Table 40. Physical properties and major dissolved constituents from surface-water sampling sites in the Minam River Basin, Oregon, collected August 13-;18, 1993

[Site locations shown in fig. 20; Q, discharge in cubic meters per second; SC, specific conductance in microsiemens per centimeter at 25 degrees Celsius; pH in standard units; Ca, calcium; Mg, magnesium; Na, sodium; K, potassium: Alk, alkalinity; SO4, sulfate; Cl, chloride; NO3, nitrate; Si, silica; concentrations in microequivalents per liter, except silica in micromoles per liter; <, less than; --, not reported]

Site Station number Q SC pH Ca Mg Na K Alk S04 Cl NO3 Si Criteriaa Remarks
1 13331500
Downstream from wilderness boundary
2 453007117411000
Mixed lithology
3 452356117401300 2.5 51 7.8 300 79 83 28 470 20 8.2
Mixed lithology
4 452049117372600 1.9 50 7.5 320 70 110 28 450 19 8.2
5 450852117213500 .043 34 6.8 200 18 65 13 200 96 2.8 <.4 140
6 450853117233000 -- 32 6.9 200 28 52 20 290 15 3.1 1.1 130 BG, T Granite
7 451230117293500 .11 41 7.0 270 37 57 22 350 9.2 3.1 <.4 150 BG, T Granite
8 451621117320000 .33 38 7.0 250 49 83 25 350 10 6.2 <.4 180 BG, T Granite
9 452358117402200 .76 58 7.9 290 160 140 26 570 10 6.5 <.4 430 BG, T Basalt
10 453013117410000 .051 61 7.8 280 180 140 38 580 12 6.8 <.4 520 BG, T Basalt

a Criteria used in selection of sampling sites: BG = bedrock geology, MC = main channel, T = tributary.

Variations in the concentrations of the major solutes indicate that bedrock type seems to be the predominant factor controlling spatial variability in surface-water chemistry. This can be seen by comparing the chemistry of tributaries draining granitic rocks (sites 4-;8) with tributaries that drain only basaltic rocks (sites 9 and 10). For example, magnesium concentrations were, on average, 4 times higher in streams draining basalt than in streams draining granite and sodium concentrations were about 2 times higher. Alkalinity and silica averaged 575 meq/L and 475 mmol/L, respectively, for the basaltic streams compared to 328 meq/L and 166 mmol/L, respectively, for the granitic streams. Although data are available for only two tributaries draining basalt, this pattern seems to reflect the higher weathering rates and more mafic composition of silicate minerals in the basalt compared to plagioclase and hornblende in the granite. Concentrations of the weathering-derived constituents in the five samples collected along the main channel of the Minam River (sites 1-;5) generally decreased with increasing distance upstream from the HBN station. This pattern is consistent with the concept that granitic bedrock in the upper part of the basin contains slower weathering minerals than the basaltic rocks in the lower part of the basin. Another contributing factor is that stream water in the upper part of the basin should have a shorter contact time with soils and bedrock than stream water in lower reaches of the basin. The one exception to the pattern in stream chemistry was sulfate, which was 5 times higher at the headwaters site (site 5) than at the HBN station (site 1). Because sulfate concentrations were not elevated at any of the other main channel or tributary sites, there is probably a local source of sulfate in the headwaters of the basin, the most likely being several mineralized veins that are mapped on the ridgeline just above the sampling site (Weis and others, 1976). Chloride and nitrate concentrations were uniformly low at all the sampling sites; chloride ranged from 2.8 to 8.2 meq/L, and nitrate concentrations were less than 1.2 meq/L at all the sampling sites (table 40). These results are consistent with the low concentrations of chloride and nitrate in precipitation and provide no evidence that human-related activities affected stream-water concentrations of these solutes during the sampling period.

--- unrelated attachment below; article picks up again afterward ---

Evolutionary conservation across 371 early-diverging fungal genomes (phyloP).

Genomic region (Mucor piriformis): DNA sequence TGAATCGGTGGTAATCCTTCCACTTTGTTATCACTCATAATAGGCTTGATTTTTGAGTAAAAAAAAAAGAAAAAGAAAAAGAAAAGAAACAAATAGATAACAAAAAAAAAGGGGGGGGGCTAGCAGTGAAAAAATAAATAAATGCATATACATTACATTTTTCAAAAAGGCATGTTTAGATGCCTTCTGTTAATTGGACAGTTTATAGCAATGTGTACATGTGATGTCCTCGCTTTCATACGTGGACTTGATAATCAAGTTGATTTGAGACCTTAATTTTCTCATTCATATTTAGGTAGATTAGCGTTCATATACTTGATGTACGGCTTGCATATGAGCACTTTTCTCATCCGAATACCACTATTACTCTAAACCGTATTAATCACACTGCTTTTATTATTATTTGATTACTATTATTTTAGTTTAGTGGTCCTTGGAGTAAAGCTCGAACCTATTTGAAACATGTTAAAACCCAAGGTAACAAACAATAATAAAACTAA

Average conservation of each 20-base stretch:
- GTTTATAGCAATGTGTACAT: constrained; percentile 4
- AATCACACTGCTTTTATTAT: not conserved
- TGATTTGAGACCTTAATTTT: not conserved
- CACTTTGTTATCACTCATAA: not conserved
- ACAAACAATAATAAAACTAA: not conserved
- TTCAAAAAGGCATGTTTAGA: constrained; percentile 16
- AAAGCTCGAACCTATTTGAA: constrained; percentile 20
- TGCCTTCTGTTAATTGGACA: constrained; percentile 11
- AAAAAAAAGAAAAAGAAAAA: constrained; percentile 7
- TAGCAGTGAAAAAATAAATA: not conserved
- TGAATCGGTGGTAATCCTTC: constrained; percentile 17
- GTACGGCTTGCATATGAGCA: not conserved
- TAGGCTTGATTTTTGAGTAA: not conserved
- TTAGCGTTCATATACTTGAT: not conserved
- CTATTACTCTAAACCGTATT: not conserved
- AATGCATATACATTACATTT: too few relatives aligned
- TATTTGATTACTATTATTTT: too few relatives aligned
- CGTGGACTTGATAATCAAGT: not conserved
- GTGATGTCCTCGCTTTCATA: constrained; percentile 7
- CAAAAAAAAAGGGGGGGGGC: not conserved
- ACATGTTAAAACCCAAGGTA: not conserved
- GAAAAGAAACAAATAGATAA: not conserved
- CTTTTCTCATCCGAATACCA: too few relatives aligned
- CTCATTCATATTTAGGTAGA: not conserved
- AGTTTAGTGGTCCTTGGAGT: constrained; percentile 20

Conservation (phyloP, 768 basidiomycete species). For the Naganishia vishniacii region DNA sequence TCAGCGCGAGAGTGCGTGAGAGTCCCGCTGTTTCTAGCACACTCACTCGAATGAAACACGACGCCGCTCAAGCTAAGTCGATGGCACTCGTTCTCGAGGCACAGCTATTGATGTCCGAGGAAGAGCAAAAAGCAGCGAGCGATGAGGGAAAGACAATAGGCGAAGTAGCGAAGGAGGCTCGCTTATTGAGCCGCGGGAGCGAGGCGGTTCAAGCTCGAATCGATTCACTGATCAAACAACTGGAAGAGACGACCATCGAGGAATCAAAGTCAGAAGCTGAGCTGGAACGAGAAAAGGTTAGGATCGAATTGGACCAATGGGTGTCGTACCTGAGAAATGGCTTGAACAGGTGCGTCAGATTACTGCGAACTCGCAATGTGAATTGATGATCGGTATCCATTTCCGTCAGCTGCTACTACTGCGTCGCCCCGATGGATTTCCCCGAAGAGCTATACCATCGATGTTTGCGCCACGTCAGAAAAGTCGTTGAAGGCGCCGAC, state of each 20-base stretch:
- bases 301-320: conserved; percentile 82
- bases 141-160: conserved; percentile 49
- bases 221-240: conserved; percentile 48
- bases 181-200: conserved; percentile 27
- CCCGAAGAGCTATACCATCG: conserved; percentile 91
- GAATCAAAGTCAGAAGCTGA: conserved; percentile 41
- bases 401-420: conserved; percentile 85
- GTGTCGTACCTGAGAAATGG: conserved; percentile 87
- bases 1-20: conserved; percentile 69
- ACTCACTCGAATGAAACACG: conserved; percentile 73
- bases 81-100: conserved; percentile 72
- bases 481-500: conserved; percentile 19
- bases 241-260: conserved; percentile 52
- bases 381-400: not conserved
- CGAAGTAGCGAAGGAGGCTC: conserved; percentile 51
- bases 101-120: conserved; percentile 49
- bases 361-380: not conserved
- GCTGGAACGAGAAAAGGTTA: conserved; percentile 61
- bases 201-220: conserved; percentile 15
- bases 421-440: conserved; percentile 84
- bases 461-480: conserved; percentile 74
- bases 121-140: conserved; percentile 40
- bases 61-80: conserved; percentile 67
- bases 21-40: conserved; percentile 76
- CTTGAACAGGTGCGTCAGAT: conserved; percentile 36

References Cited

Bailey, R.G., Avers, P.E., King, T., McNab, W.H., eds., 1994, Ecoregions and subregions of the United States with supplementary table of map unit descriptions: Washington, D.C., U.S. Department of Agriculture, Forest Service, scale 1:7,500,000.